“Some research suggests that rewarding children with snacks not only develops the habit of associating eating with emotions but actually reduces a child’s ability to recognize his or her own internal cues of hunger. If a parent does opt to use food, it is far better to relate the reward to doing an activity with the parent such as, ‘We’ll stop off and get a cone of ice cream on the way home.’ This is far preferable to simply offering a reward without interaction such as, ‘If you play quietly I’ll give you a candy bar.’”

So while it’s not recommended to use food as rewards, if you are inclined to do so it is better to relate the reward to an activity.

The Health Issues

Let’s be honest, it doesn’t take a rocket scientist to let us know that there is no nutritional value in the candy being given. It’s more like a dose of sugar (which has been such a hot topic these days) likely combined with food dyes. So basically they come to take a class and the providers send the kids home bouncing off the walls with a kick of sugar and gooey candy stuck in between their teeth. Yeah, we’ll hear about this when we have our next dental visit.

But this really is not a joking matter. Giving kids sweets and treats as rewards can be confusing to children, making junk food even more appealing and potentially leading them to develop a preference to it over healthier foods. Kids are also very good (by nature) at regulating their own eating. Giving them rewards can encourage them to eat when they are not hungry. Given in excess, it can also lead to cavities and/or weight gain. It is our responsibility, as adults and caregivers/parents, to offer them the right options. We are the gatekeeper when it comes to junk. Yes, this is a responsibility that falls heavily on us. As parents, it is up to us!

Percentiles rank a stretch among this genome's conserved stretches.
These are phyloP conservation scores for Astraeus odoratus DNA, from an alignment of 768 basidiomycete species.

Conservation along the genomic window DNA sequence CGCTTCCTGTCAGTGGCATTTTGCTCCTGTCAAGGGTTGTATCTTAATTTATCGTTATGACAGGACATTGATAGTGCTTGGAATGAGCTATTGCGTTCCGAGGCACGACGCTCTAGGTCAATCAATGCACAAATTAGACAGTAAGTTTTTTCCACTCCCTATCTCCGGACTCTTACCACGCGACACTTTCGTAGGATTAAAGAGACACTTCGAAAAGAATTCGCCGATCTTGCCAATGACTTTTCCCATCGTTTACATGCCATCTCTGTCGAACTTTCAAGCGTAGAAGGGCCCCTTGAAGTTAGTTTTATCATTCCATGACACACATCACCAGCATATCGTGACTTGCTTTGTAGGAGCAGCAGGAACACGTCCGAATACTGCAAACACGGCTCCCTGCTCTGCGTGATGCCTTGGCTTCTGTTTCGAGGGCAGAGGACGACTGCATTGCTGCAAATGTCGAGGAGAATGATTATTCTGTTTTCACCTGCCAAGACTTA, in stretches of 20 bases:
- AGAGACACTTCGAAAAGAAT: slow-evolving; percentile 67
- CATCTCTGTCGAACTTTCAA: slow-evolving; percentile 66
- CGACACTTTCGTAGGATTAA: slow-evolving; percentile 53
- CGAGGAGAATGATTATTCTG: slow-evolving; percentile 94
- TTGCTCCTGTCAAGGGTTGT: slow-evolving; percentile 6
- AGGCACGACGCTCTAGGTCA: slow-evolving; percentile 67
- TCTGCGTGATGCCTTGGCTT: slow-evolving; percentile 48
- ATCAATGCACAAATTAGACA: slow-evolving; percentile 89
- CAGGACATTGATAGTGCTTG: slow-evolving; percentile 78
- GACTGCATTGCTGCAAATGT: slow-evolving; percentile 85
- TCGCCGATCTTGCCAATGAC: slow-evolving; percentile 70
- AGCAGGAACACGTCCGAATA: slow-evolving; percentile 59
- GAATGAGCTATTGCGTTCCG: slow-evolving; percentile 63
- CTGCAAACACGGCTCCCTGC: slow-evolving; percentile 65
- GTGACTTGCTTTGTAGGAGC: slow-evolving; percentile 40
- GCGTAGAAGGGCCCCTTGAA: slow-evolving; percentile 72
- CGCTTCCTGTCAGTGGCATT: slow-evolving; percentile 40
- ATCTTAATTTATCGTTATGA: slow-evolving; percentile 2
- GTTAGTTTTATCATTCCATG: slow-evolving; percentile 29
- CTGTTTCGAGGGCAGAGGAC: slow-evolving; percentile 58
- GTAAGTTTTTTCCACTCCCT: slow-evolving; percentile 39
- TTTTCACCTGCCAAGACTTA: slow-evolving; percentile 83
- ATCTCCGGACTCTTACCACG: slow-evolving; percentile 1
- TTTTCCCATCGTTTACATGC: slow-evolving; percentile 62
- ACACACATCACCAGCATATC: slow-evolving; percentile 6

Other Options

Obviously, the notion of rewarding is not likely to go away. But hopefully in time rewarding with candy will at least decrease. If you need some inspiration, we’ve got lots of great ideas for rewards that are not junk food.

But in my opinion, letting the child find that satisfaction from within is the greatest gift that we can give them. After all, no one is waiting with a reward for us for doing a good job at parenting/working/paying our bills, right? Lets set them up for life as best as we can.

Please share your thoughts in the comments below!

*Dr. Brown recognizes that there are exception to every case: “I ‘never say never’ since food rewards are sometimes used to shape behavior with severely developmentally delayed children; however, this is not the norm for most children.”


1. Mark Lepper, David Greene, and Robert Nisbett, “Undermining Children’s Intrinsic Interest with Extrinsic Rewards: A Test of the ‘Overjustification’ Hypothesis,” Journal of Personality and Social Psychology 28, n. 1 (1973): 129-37.

2. Edward L. Deci, Richard M. Ryan, and Richard Koestner, “A Meta-Analytic Review of Experiments Examining the Effects of Extrinsic Rewards on Intrinsic Motivation,” Psychological Bulletin 125, no. 6 (1999): 659.